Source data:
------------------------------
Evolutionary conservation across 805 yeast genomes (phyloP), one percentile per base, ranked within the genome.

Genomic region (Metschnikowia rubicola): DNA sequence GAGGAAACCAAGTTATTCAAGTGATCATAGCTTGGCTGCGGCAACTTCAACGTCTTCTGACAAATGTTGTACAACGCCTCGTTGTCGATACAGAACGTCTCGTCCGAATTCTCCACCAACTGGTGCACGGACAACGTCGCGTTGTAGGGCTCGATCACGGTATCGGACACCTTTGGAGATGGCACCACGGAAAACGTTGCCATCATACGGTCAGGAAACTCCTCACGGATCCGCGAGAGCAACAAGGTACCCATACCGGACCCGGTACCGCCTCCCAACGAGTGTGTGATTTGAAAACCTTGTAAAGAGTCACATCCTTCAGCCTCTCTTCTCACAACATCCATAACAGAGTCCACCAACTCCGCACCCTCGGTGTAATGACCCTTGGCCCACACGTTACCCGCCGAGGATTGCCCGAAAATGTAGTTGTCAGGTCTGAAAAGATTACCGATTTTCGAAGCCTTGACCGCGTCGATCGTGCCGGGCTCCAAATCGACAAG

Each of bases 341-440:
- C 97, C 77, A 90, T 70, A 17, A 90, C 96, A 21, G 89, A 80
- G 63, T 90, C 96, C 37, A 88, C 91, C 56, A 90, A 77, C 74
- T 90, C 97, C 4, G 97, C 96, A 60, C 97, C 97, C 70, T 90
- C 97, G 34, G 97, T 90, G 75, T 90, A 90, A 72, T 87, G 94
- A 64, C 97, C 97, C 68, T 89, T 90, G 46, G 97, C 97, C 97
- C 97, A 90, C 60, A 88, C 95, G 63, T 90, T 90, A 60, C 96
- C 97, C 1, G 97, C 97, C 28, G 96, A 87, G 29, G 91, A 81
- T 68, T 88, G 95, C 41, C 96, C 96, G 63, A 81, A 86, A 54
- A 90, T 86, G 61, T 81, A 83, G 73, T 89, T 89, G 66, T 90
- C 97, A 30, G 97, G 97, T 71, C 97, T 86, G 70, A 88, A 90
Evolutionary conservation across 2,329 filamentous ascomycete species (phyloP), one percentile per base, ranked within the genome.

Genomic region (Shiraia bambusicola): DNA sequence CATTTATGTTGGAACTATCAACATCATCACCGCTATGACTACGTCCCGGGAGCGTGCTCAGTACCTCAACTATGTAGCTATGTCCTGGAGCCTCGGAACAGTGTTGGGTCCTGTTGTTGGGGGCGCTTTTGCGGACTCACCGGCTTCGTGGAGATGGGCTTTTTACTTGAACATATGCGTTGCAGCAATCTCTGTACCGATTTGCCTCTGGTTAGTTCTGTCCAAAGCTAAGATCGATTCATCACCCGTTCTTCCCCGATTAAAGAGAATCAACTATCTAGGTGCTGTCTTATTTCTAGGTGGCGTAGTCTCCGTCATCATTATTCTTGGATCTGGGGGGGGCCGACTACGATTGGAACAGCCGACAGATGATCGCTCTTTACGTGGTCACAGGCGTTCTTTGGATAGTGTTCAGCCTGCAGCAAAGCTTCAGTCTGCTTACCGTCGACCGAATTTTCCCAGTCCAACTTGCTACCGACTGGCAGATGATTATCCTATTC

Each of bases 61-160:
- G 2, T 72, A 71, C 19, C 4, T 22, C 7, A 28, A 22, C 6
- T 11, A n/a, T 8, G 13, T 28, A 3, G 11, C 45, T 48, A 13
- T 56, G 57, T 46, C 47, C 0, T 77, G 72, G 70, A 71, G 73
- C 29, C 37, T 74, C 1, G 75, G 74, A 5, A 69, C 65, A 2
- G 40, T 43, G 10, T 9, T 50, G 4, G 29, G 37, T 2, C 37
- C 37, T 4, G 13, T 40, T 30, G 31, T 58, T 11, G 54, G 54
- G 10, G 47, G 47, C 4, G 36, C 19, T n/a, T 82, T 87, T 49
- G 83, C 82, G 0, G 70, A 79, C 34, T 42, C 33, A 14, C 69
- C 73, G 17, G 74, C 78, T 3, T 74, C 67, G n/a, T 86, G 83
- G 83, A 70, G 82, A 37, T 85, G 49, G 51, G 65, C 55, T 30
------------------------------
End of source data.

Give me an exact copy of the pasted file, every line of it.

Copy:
Evolutionary conservation across 805 yeast genomes (phyloP), one percentile per base, ranked within the genome.

Genomic region (Metschnikowia rubicola): DNA sequence GAGGAAACCAAGTTATTCAAGTGATCATAGCTTGGCTGCGGCAACTTCAACGTCTTCTGACAAATGTTGTACAACGCCTCGTTGTCGATACAGAACGTCTCGTCCGAATTCTCCACCAACTGGTGCACGGACAACGTCGCGTTGTAGGGCTCGATCACGGTATCGGACACCTTTGGAGATGGCACCACGGAAAACGTTGCCATCATACGGTCAGGAAACTCCTCACGGATCCGCGAGAGCAACAAGGTACCCATACCGGACCCGGTACCGCCTCCCAACGAGTGTGTGATTTGAAAACCTTGTAAAGAGTCACATCCTTCAGCCTCTCTTCTCACAACATCCATAACAGAGTCCACCAACTCCGCACCCTCGGTGTAATGACCCTTGGCCCACACGTTACCCGCCGAGGATTGCCCGAAAATGTAGTTGTCAGGTCTGAAAAGATTACCGATTTTCGAAGCCTTGACCGCGTCGATCGTGCCGGGCTCCAAATCGACAAG

Each of bases 341-440:
- C 97, C 77, A 90, T 70, A 17, A 90, C 96, A 21, G 89, A 80
- G 63, T 90, C 96, C 37, A 88, C 91, C 56, A 90, A 77, C 74
- T 90, C 97, C 4, G 97, C 96, A 60, C 97, C 97, C 70, T 90
- C 97, G 34, G 97, T 90, G 75, T 90, A 90, A 72, T 87, G 94
- A 64, C 97, C 97, C 68, T 89, T 90, G 46, G 97, C 97, C 97
- C 97, A 90, C 60, A 88, C 95, G 63, T 90, T 90, A 60, C 96
- C 97, C 1, G 97, C 97, C 28, G 96, A 87, G 29, G 91, A 81
- T 68, T 88, G 95, C 41, C 96, C 96, G 63, A 81, A 86, A 54
- A 90, T 86, G 61, T 81, A 83, G 73, T 89, T 89, G 66, T 90
- C 97, A 30, G 97, G 97, T 71, C 97, T 86, G 70, A 88, A 90
Evolutionary conservation across 2,329 filamentous ascomycete species (phyloP), one percentile per base, ranked within the genome.

Genomic region (Shiraia bambusicola): DNA sequence CATTTATGTTGGAACTATCAACATCATCACCGCTATGACTACGTCCCGGGAGCGTGCTCAGTACCTCAACTATGTAGCTATGTCCTGGAGCCTCGGAACAGTGTTGGGTCCTGTTGTTGGGGGCGCTTTTGCGGACTCACCGGCTTCGTGGAGATGGGCTTTTTACTTGAACATATGCGTTGCAGCAATCTCTGTACCGATTTGCCTCTGGTTAGTTCTGTCCAAAGCTAAGATCGATTCATCACCCGTTCTTCCCCGATTAAAGAGAATCAACTATCTAGGTGCTGTCTTATTTCTAGGTGGCGTAGTCTCCGTCATCATTATTCTTGGATCTGGGGGGGGCCGACTACGATTGGAACAGCCGACAGATGATCGCTCTTTACGTGGTCACAGGCGTTCTTTGGATAGTGTTCAGCCTGCAGCAAAGCTTCAGTCTGCTTACCGTCGACCGAATTTTCCCAGTCCAACTTGCTACCGACTGGCAGATGATTATCCTATTC

Each of bases 61-160:
- G 2, T 72, A 71, C 19, C 4, T 22, C 7, A 28, A 22, C 6
- T 11, A n/a, T 8, G 13, T 28, A 3, G 11, C 45, T 48, A 13
- T 56, G 57, T 46, C 47, C 0, T 77, G 72, G 70, A 71, G 73
- C 29, C 37, T 74, C 1, G 75, G 74, A 5, A 69, C 65, A 2
- G 40, T 43, G 10, T 9, T 50, G 4, G 29, G 37, T 2, C 37
- C 37, T 4, G 13, T 40, T 30, G 31, T 58, T 11, G 54, G 54
- G 10, G 47, G 47, C 4, G 36, C 19, T n/a, T 82, T 87, T 49
- G 83, C 82, G 0, G 70, A 79, C 34, T 42, C 33, A 14, C 69
- C 73, G 17, G 74, C 78, T 3, T 74, C 67, G n/a, T 86, G 83
- G 83, A 70, G 82, A 37, T 85, G 49, G 51, G 65, C 55, T 30